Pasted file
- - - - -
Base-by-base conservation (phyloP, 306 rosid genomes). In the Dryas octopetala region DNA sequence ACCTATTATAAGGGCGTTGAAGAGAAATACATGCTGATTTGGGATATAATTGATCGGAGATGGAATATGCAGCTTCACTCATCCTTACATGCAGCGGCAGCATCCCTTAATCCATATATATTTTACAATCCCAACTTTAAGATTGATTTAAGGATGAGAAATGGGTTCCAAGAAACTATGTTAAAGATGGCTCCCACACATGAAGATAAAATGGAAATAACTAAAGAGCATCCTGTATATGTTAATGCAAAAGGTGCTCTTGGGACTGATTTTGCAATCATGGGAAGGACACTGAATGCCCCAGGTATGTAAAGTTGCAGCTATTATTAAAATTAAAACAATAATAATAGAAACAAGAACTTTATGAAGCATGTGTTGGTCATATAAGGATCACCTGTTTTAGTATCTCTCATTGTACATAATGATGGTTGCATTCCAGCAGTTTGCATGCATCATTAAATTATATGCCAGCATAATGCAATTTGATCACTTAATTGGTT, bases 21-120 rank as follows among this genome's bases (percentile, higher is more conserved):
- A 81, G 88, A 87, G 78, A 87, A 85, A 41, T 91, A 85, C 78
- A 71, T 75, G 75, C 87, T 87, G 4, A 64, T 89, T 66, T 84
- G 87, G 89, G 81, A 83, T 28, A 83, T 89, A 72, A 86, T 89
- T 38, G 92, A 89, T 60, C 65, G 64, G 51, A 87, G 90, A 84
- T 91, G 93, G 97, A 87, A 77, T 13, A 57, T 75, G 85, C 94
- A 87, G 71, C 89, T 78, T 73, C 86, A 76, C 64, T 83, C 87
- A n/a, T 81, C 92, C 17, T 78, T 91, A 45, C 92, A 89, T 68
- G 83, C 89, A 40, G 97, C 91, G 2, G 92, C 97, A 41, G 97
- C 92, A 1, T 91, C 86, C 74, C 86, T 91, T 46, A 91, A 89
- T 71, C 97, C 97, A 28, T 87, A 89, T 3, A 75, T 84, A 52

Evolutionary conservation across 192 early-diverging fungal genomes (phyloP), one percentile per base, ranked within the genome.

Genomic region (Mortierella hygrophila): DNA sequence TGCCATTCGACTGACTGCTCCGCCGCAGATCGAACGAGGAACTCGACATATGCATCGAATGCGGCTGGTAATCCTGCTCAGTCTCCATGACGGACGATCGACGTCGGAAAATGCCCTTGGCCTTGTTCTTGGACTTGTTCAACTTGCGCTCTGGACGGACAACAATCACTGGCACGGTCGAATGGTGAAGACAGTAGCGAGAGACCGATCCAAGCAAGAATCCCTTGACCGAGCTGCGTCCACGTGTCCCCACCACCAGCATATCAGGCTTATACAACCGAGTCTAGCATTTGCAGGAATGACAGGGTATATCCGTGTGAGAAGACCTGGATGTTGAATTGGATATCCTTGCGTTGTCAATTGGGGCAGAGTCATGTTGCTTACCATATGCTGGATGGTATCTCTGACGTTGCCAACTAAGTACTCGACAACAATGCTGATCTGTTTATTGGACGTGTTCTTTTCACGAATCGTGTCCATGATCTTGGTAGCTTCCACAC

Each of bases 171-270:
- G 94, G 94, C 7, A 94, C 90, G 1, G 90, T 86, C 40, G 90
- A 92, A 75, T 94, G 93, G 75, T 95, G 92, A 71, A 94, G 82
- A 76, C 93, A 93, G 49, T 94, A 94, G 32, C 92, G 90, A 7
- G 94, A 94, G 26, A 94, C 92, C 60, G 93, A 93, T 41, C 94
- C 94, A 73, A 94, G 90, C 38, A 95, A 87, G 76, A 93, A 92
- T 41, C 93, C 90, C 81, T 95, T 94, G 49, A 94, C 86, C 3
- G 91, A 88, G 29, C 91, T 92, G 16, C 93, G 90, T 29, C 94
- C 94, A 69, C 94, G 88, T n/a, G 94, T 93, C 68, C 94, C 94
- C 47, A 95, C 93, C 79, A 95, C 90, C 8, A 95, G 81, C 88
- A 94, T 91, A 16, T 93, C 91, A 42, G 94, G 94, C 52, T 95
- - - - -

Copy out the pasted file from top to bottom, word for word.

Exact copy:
Base-by-base conservation (phyloP, 306 rosid genomes). In the Dryas octopetala region DNA sequence ACCTATTATAAGGGCGTTGAAGAGAAATACATGCTGATTTGGGATATAATTGATCGGAGATGGAATATGCAGCTTCACTCATCCTTACATGCAGCGGCAGCATCCCTTAATCCATATATATTTTACAATCCCAACTTTAAGATTGATTTAAGGATGAGAAATGGGTTCCAAGAAACTATGTTAAAGATGGCTCCCACACATGAAGATAAAATGGAAATAACTAAAGAGCATCCTGTATATGTTAATGCAAAAGGTGCTCTTGGGACTGATTTTGCAATCATGGGAAGGACACTGAATGCCCCAGGTATGTAAAGTTGCAGCTATTATTAAAATTAAAACAATAATAATAGAAACAAGAACTTTATGAAGCATGTGTTGGTCATATAAGGATCACCTGTTTTAGTATCTCTCATTGTACATAATGATGGTTGCATTCCAGCAGTTTGCATGCATCATTAAATTATATGCCAGCATAATGCAATTTGATCACTTAATTGGTT, bases 21-120 rank as follows among this genome's bases (percentile, higher is more conserved):
- A 81, G 88, A 87, G 78, A 87, A 85, A 41, T 91, A 85, C 78
- A 71, T 75, G 75, C 87, T 87, G 4, A 64, T 89, T 66, T 84
- G 87, G 89, G 81, A 83, T 28, A 83, T 89, A 72, A 86, T 89
- T 38, G 92, A 89, T 60, C 65, G 64, G 51, A 87, G 90, A 84
- T 91, G 93, G 97, A 87, A 77, T 13, A 57, T 75, G 85, C 94
- A 87, G 71, C 89, T 78, T 73, C 86, A 76, C 64, T 83, C 87
- A n/a, T 81, C 92, C 17, T 78, T 91, A 45, C 92, A 89, T 68
- G 83, C 89, A 40, G 97, C 91, G 2, G 92, C 97, A 41, G 97
- C 92, A 1, T 91, C 86, C 74, C 86, T 91, T 46, A 91, A 89
- T 71, C 97, C 97, A 28, T 87, A 89, T 3, A 75, T 84, A 52

Evolutionary conservation across 192 early-diverging fungal genomes (phyloP), one percentile per base, ranked within the genome.

Genomic region (Mortierella hygrophila): DNA sequence TGCCATTCGACTGACTGCTCCGCCGCAGATCGAACGAGGAACTCGACATATGCATCGAATGCGGCTGGTAATCCTGCTCAGTCTCCATGACGGACGATCGACGTCGGAAAATGCCCTTGGCCTTGTTCTTGGACTTGTTCAACTTGCGCTCTGGACGGACAACAATCACTGGCACGGTCGAATGGTGAAGACAGTAGCGAGAGACCGATCCAAGCAAGAATCCCTTGACCGAGCTGCGTCCACGTGTCCCCACCACCAGCATATCAGGCTTATACAACCGAGTCTAGCATTTGCAGGAATGACAGGGTATATCCGTGTGAGAAGACCTGGATGTTGAATTGGATATCCTTGCGTTGTCAATTGGGGCAGAGTCATGTTGCTTACCATATGCTGGATGGTATCTCTGACGTTGCCAACTAAGTACTCGACAACAATGCTGATCTGTTTATTGGACGTGTTCTTTTCACGAATCGTGTCCATGATCTTGGTAGCTTCCACAC

Each of bases 171-270:
- G 94, G 94, C 7, A 94, C 90, G 1, G 90, T 86, C 40, G 90
- A 92, A 75, T 94, G 93, G 75, T 95, G 92, A 71, A 94, G 82
- A 76, C 93, A 93, G 49, T 94, A 94, G 32, C 92, G 90, A 7
- G 94, A 94, G 26, A 94, C 92, C 60, G 93, A 93, T 41, C 94
- C 94, A 73, A 94, G 90, C 38, A 95, A 87, G 76, A 93, A 92
- T 41, C 93, C 90, C 81, T 95, T 94, G 49, A 94, C 86, C 3
- G 91, A 88, G 29, C 91, T 92, G 16, C 93, G 90, T 29, C 94
- C 94, A 69, C 94, G 88, T n/a, G 94, T 93, C 68, C 94, C 94
- C 47, A 95, C 93, C 79, A 95, C 90, C 8, A 95, G 81, C 88
- A 94, T 91, A 16, T 93, C 91, A 42, G 94, G 94, C 52, T 95